Maybe without consoles there would be ultra specialized, ultra optimized gaming PCs that are actually cheaper than corporate workstations? The PC market would've branched out in very different and extremely specialized directions but then you would face fragmented development and probably compatibility issues because in order for those hypothetical gaming PCs to even boot you would need specific types of components.

/quote

I refer you to read about Chaos Theory, and entropy, which is out of the scope of my post.

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Shodan_ wrote:
All this to say, I firmly believe consoles actually contributed to PCs advancement by democratizing gaming to the masses, creating a huge market with huge revenues, and the ripples of those dividends helped the PC become what it is gaming wise.
/quote

Again, PC gaming filled a market for people that already had PC's, and for whatever reason, preferred to play on them. Lets not forget alot of PC gamers own consoles.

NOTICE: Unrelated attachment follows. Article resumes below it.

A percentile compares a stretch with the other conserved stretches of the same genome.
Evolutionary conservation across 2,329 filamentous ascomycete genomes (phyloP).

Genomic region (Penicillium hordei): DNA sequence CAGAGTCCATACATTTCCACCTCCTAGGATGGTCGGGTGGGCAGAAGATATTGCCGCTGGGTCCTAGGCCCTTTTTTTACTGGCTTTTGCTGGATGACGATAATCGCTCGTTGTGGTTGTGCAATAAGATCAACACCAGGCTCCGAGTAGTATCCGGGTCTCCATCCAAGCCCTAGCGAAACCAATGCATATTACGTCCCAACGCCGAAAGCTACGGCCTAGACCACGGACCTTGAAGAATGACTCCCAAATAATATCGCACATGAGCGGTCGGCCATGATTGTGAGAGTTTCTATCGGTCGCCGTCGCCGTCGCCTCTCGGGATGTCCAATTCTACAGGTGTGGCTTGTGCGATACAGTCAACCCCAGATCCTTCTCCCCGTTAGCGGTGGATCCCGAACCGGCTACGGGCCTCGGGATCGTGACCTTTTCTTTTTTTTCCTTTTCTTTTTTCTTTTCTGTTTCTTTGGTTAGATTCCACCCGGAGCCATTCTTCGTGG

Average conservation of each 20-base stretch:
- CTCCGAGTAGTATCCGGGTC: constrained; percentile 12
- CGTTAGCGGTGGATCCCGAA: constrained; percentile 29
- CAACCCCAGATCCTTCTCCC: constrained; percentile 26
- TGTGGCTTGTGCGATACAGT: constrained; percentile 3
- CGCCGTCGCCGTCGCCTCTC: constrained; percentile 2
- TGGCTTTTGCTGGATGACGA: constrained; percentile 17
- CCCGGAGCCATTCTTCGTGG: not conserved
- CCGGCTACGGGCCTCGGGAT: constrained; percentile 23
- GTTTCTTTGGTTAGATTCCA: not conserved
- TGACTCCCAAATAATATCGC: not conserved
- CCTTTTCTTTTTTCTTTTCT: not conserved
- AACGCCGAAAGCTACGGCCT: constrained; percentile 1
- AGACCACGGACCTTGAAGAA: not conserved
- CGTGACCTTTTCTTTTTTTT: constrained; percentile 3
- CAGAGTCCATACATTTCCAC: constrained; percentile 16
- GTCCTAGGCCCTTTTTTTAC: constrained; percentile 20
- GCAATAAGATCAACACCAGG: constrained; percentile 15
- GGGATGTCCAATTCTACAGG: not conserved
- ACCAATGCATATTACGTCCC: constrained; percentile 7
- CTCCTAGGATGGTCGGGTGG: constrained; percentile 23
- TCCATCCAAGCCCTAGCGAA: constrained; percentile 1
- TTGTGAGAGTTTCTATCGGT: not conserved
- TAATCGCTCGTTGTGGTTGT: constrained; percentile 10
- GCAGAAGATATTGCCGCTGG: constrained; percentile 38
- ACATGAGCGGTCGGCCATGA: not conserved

/quote
Shodan_ wrote:
Console games ported to PCs with varying levels of fidelity is the price to pay for having access to these games in the first place.
/quote

...Is the price to pay for software THEFT, and a propreitary captive market. Follow the money. Games are developed for the console first in mind because the ROI (return on investment) is much higher. Its a business, here is a hypothetical:

Companys says "Lets develop a game" (and trust me, they dont care what game)
Lead engineer says "How about a game like this for the PC?"
Some VP says "No."
Engineer says "But Why?"
Some VP says "Because the ROI for a PC game is typically between1:1 and 3:1, thats if you lucky"
Engineer says "What do you suggest?"
Some VP says "If we develop for the Gameblock we could expect between 10:1 and 25:1. Best of all we can still port it to the PC, sucker that market with a bad port, and recoup our initial investment"